21. What are slabs?

A certified coin, or slab, is a coin that has been authenticated, graded and encased in a sonically sealed, hard plastic holder by a professional certification service. The holder affords protection from subsequent wear or damage but is not airtight and therefore will not prevent toning. Because any tampering with the holder will be obvious, it also prevents replacing the certified coin with something else.

Counterfeit and altered coins slabbed by major certification services are not unknown but are uncommon. The authenticity of a coin may be guaranteed by the company that slabbed it. Therefore, a coin slabbed by a major certification service offers some protection, especially when fakes are known to exist and the prospective buyer is not able to reliably determine its authenticity.

You can lookup slab certificate numbers online at the web sites of the major grading services.  In some cases high resolution photos are part of the data package.  This allows you to compare a slab (in hand or advertised) with the grading service photos. Case, label or coin differences may signal fraud or other problems.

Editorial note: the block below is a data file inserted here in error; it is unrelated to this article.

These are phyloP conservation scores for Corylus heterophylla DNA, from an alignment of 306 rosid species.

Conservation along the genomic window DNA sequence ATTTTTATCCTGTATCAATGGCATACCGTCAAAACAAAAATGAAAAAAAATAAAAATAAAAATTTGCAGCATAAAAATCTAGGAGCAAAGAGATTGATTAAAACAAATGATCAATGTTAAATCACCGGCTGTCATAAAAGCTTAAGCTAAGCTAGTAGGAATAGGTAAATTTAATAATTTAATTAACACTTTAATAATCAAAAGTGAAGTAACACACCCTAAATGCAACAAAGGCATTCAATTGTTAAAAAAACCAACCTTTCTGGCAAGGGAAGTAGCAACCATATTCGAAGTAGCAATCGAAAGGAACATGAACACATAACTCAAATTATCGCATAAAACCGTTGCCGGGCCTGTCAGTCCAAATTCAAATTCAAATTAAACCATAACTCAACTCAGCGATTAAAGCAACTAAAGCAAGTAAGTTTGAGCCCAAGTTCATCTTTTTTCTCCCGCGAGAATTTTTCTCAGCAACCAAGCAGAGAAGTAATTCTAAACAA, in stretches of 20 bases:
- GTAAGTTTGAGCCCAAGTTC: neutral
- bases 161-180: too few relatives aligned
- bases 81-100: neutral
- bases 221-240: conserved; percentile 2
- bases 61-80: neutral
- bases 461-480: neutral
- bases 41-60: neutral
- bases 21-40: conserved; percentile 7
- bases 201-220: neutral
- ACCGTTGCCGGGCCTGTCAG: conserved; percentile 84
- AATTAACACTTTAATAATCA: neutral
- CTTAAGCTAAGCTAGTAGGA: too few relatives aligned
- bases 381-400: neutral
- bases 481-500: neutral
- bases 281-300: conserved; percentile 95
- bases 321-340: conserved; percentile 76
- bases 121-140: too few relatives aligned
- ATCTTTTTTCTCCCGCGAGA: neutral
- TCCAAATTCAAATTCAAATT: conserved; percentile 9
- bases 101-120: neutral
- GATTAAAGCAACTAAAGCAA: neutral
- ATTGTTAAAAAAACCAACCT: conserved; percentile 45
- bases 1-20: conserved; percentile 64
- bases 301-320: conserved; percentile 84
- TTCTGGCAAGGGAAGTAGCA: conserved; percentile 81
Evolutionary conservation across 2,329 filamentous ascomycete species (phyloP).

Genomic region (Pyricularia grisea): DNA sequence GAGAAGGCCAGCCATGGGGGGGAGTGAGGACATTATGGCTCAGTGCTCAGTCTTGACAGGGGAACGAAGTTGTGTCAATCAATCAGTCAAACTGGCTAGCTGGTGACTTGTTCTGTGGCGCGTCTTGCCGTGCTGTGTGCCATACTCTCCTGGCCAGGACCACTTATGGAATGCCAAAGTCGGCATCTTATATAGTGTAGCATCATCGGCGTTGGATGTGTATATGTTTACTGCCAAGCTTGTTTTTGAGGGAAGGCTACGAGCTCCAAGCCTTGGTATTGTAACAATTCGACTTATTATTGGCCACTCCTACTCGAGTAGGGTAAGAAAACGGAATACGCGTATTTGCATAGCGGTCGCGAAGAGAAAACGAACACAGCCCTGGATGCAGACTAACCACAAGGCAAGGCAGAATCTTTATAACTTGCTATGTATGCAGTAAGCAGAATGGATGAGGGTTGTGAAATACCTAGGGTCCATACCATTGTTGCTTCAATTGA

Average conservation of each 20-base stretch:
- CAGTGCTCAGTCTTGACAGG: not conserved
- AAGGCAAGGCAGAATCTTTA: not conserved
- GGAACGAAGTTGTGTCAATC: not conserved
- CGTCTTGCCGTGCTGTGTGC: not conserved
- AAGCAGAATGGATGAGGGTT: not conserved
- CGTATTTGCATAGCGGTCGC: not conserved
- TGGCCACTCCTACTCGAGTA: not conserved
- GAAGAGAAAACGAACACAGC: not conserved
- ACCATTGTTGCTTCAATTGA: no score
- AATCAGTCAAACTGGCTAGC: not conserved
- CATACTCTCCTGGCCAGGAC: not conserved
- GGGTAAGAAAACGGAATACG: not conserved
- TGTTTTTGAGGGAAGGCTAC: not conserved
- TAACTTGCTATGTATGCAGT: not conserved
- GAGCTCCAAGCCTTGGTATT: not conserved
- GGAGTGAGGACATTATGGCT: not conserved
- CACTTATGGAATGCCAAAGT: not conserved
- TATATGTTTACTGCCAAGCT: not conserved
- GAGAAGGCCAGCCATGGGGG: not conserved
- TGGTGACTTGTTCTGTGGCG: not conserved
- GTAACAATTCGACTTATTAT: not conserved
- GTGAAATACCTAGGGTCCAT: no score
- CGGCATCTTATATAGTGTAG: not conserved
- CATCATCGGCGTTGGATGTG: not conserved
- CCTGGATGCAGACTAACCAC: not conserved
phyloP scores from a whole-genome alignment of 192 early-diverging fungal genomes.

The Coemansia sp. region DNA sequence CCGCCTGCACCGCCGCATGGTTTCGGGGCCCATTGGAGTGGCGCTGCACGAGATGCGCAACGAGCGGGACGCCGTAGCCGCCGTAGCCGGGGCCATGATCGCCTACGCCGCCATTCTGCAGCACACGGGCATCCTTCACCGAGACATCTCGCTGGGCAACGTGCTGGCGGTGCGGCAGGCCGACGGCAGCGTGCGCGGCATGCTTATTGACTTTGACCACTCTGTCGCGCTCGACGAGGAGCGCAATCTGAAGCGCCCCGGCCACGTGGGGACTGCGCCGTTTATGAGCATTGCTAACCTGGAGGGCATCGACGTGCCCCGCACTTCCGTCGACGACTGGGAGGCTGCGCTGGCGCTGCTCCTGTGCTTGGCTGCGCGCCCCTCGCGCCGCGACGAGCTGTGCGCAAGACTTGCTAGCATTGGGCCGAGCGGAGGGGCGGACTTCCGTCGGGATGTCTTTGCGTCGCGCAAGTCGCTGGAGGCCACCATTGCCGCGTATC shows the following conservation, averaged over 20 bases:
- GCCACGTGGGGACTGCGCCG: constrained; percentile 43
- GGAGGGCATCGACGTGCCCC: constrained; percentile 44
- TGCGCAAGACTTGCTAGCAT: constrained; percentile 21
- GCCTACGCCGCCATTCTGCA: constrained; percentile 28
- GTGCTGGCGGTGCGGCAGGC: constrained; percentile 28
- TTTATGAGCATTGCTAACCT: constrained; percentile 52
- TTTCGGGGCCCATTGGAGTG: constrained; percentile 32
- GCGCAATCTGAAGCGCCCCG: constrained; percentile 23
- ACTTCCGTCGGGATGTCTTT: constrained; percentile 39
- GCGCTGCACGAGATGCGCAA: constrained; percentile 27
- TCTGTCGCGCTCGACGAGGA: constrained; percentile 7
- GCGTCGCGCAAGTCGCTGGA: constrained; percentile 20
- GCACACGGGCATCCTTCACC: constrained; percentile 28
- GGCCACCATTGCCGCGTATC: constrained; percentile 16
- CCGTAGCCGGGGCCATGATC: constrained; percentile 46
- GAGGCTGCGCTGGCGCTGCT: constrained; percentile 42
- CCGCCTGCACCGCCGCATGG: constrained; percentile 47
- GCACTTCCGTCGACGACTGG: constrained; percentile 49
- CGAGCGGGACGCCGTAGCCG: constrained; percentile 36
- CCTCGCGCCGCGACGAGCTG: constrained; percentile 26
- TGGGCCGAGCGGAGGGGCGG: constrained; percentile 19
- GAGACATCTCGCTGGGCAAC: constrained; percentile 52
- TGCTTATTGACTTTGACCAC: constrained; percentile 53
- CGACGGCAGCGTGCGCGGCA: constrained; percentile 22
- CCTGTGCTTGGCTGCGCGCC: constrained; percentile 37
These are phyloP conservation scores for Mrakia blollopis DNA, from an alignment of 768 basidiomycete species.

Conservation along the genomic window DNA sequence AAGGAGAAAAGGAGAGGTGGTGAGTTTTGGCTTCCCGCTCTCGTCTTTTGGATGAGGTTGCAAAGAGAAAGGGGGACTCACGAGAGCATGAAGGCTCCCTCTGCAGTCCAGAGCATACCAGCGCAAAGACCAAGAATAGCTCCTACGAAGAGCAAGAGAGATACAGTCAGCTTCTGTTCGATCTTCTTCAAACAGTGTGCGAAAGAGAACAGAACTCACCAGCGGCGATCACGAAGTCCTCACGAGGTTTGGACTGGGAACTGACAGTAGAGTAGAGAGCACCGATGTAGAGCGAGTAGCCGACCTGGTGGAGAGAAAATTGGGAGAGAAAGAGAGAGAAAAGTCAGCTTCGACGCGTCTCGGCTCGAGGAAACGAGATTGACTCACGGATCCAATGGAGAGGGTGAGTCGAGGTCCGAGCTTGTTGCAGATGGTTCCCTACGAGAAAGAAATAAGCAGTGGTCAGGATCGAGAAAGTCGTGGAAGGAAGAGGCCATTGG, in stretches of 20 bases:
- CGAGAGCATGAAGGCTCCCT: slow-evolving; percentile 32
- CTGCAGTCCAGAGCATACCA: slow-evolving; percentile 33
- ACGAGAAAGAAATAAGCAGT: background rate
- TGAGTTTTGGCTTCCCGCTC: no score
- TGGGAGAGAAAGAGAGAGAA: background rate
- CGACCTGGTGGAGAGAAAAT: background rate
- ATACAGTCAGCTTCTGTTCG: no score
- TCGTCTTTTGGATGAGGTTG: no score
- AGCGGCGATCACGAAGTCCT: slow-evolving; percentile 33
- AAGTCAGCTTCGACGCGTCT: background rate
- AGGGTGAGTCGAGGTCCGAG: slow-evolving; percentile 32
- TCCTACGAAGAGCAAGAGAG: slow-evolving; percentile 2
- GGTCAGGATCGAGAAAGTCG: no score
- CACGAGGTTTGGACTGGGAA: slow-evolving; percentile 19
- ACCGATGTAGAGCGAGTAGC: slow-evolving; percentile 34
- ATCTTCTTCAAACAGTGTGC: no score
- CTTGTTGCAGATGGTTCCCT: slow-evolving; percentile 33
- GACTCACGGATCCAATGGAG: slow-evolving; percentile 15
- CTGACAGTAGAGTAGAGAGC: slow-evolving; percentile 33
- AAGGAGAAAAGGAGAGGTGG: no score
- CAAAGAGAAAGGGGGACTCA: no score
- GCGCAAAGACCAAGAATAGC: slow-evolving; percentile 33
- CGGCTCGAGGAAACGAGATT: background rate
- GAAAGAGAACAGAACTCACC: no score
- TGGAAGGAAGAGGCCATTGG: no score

Some certification services will not slab coins that have been altered, whizzed, cleaned (dipping is often acceptable), artificially toned or otherwise damaged. Others slab the coin and identify the problem on the label.

Grades are opinions. The same coin may receive different grades if submitted to different services or even if "cracked out" and resubmitted to the same service. Furthermore, grading standards for some uncirculated coins have changed since slabs were first produced (1986), so a coin in an early slab may may receive a different grade if resubmitted now. The grade indicated on a slab represents the opinions of no more than a few persons who examined the coin at the time it was submitted, and not the final word on the subject. As a result, slabbed coins given identical grades may have different market values. Whenever possible, buy the coin, not the holder.

Companies that slab coins include (in alphabetical order)

6555 S. Kenton St. Suite 303
Englewood, CO 80112
P.O. Box 276000
Tampa, FL 33688
877-221-4424 or 813-963-2401

International Coin Certification Service Inc. (ICCS)
Toronto, Ontario, Canada
P.O. Box 4776
Sarasota, FL 34230
800-NGC-COIN or 941-360-3990
P.O. Box 9458
Newport Beach, CA 92658
800-447-8848 or 949-833-0600
P.O. Box 8129 - Eastgate Center
Chattanooga, TN 37411

Prices range from $7.50 to $175.00 per coin, depending on the service and turnaround time, plus shipping costs in both directions.